Imagine being a 13 year old migrant girl for the day. Imagine how your 13 year old self might make sense of the 24/7 world of social media, schoolyard banter and popular culture, before the onset of adult cynicism and weariness. If you’ve been told you can’t be what you can’t see, imagine trying to work out why there aren’t more girls like you in the media, or why female soccer players are paid less than male soccer players, or why two women who love each other still can’t marry. It would put just enough fire in your belly to make changes for the better. How might you capture and bottle the power of that adolescent girl?
‘The Power of the Adolescent Girl’ is the theme of this year’s International Day of the Girl (11th October), a day set aside by the UN to recognise girls’ rights and the unique challenges girls face around the world. The concept of power is an interesting thing in itself and it’s not generally something associated with young girls. But, as the sage saying goes, knowledge is power and in this sense young girls should be seen as powerful agents of change in acquiring and producing new forms of knowledge.
Young women and girls from refugee and migrant backgrounds bring with them insights that have been gleaned through their own and their family’s experiences of migration, settlement and of being ‘different’ to other ‘Aussies’. These experiences are more likely to make a young migrant or refugee girl question ideas about belonging and where and how she fits in the world. This process of self-reflection can be particularly challenging if, for example, you’re also figuring out your attraction to another girl, while at the same time trying to communicate with your parents in another language why it’s not fair that your brothers get out of doing the housework.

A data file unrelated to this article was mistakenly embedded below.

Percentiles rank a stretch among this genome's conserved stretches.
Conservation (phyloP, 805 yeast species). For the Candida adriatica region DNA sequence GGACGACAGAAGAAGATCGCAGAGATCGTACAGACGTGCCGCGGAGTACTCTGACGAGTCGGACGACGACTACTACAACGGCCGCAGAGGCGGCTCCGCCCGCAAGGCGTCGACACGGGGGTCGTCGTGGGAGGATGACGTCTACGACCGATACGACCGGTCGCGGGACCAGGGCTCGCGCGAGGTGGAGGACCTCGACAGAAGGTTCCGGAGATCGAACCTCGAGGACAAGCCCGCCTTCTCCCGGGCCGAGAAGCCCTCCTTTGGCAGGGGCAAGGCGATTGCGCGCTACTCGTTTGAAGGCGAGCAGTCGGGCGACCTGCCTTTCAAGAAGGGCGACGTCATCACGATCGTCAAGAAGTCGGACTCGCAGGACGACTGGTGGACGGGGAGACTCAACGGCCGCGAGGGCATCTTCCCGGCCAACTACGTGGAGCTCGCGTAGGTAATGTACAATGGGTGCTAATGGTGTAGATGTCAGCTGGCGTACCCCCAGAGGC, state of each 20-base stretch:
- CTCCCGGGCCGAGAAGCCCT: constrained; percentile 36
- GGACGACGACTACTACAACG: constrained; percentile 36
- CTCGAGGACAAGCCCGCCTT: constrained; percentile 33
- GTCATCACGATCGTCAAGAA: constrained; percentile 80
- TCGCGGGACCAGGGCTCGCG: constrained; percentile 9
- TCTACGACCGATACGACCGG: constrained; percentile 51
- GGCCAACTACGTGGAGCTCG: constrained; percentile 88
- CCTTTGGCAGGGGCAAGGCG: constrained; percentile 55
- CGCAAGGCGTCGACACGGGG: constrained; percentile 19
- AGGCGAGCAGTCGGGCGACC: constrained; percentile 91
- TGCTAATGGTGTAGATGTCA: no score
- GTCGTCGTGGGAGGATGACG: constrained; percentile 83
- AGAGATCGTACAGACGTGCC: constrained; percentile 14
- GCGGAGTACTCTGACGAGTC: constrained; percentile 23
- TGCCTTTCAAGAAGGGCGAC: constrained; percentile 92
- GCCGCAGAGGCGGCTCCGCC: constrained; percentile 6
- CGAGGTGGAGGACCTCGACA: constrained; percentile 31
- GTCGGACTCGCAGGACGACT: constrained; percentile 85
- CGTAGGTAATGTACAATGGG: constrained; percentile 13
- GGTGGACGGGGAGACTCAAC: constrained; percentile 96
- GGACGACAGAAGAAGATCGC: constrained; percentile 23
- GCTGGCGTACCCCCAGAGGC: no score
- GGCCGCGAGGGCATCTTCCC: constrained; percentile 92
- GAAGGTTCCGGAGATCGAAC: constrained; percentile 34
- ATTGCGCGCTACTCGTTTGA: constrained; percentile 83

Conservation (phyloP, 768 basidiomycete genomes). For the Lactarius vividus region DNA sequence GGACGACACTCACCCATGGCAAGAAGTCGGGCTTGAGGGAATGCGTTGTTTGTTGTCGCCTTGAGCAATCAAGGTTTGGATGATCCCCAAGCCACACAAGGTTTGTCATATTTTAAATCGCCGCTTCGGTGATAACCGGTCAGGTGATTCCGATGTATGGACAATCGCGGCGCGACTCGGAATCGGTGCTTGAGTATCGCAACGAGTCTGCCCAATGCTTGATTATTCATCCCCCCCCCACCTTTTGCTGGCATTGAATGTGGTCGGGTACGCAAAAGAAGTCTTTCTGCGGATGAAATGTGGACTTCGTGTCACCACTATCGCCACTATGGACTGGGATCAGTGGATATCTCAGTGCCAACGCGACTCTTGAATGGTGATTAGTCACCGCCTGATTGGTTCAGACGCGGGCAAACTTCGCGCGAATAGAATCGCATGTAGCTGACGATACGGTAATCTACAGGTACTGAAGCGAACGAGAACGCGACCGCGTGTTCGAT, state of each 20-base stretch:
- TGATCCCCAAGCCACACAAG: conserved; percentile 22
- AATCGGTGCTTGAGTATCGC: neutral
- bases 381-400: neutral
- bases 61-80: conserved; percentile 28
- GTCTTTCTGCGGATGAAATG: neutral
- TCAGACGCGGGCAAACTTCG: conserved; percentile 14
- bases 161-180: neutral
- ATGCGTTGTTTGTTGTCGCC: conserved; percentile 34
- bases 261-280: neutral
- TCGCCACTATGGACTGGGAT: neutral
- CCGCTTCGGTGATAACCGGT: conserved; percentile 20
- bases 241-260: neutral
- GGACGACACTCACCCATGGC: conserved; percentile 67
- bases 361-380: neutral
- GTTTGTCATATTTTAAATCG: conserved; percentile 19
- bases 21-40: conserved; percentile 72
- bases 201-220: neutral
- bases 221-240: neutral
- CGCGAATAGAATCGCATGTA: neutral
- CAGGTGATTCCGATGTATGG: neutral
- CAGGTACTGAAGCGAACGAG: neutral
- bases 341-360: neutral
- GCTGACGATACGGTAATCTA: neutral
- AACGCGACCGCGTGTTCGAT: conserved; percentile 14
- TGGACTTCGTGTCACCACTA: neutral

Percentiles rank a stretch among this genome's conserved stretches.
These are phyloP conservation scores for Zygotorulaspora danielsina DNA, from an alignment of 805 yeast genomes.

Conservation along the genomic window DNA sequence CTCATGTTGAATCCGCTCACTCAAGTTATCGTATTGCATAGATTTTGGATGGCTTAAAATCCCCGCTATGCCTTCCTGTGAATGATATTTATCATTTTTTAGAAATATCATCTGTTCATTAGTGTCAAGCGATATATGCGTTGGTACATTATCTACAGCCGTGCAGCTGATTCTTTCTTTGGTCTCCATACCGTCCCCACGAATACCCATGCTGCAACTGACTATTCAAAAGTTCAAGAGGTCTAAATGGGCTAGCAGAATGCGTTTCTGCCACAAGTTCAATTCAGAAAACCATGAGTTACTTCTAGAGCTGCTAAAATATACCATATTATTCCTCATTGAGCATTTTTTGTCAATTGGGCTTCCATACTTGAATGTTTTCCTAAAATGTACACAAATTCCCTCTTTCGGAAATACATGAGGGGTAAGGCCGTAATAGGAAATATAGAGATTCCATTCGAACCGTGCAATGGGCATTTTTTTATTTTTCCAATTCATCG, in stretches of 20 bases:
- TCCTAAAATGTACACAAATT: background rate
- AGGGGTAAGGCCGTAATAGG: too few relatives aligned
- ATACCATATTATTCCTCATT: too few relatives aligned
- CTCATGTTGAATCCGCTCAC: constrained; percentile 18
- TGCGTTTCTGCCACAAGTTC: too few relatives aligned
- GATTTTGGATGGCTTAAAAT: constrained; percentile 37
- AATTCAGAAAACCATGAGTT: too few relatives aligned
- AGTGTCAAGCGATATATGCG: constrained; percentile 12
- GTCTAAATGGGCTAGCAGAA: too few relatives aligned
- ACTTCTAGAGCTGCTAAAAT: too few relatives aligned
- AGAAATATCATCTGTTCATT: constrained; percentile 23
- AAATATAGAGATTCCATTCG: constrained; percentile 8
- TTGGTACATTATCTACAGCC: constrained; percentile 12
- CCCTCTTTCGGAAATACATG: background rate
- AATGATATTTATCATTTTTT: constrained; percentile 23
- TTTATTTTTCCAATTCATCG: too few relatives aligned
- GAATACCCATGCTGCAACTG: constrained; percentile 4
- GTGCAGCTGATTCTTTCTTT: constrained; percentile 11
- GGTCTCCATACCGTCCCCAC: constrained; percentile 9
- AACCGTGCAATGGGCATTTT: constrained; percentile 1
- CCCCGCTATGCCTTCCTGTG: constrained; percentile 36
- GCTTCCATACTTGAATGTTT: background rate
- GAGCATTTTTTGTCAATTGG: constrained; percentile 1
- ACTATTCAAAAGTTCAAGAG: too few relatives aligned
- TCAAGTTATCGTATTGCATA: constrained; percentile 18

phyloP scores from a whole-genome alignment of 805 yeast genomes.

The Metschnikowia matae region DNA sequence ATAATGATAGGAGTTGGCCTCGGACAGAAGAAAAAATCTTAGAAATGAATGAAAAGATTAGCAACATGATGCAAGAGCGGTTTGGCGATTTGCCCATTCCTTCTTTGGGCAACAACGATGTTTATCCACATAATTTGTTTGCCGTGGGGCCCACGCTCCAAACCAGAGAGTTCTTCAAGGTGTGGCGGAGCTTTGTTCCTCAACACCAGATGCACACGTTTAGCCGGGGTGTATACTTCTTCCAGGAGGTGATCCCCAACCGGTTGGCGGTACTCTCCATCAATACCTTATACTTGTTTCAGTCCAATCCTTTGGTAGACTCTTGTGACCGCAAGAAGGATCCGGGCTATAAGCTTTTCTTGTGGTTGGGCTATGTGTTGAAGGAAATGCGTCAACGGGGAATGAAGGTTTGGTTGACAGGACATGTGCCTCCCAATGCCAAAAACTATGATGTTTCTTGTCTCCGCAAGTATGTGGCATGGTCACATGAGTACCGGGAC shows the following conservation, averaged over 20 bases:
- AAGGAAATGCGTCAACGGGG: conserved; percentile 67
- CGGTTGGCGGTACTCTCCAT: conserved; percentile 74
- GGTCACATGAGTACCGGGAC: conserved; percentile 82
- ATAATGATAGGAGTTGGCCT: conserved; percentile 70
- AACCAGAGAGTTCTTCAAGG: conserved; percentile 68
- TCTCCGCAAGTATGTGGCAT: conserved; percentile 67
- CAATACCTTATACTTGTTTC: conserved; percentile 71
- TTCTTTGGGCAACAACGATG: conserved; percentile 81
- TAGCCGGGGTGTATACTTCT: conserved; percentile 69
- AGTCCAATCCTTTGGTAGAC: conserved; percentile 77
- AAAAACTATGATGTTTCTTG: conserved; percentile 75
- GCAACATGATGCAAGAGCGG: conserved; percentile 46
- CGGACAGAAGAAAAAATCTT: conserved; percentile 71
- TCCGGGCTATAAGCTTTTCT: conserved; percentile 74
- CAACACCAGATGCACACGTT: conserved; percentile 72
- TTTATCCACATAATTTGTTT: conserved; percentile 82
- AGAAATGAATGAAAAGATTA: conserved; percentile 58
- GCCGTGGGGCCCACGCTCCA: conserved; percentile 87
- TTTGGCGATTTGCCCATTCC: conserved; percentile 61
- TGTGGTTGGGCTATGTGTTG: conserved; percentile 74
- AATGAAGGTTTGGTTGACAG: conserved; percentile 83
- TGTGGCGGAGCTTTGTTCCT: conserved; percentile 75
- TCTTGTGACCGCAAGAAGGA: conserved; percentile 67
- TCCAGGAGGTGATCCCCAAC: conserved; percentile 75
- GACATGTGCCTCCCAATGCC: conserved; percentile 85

This year, the global community is called upon to invest in improvements to girls’ health and well-being and to promote and implement gender-responsive policies. Improving girls’ lives is generally couched in terms of ‘investment’, but we should also focus on this notion of girls’ ‘power’ and the ways in which we might be able to support them with the knowledge to make decisions for and about themselves. This might mean working with specialist organisations that can help you support young women in culturally responsive ways or it could also mean simply listening to what young women and girls imagine their future to be. Young girls already have considerable skills and talents to produce the momentum for positive change, we just need to recognise and harness this potential. After all, wouldn’t you have wanted to make the world a more conquerable place for your 13 year old self?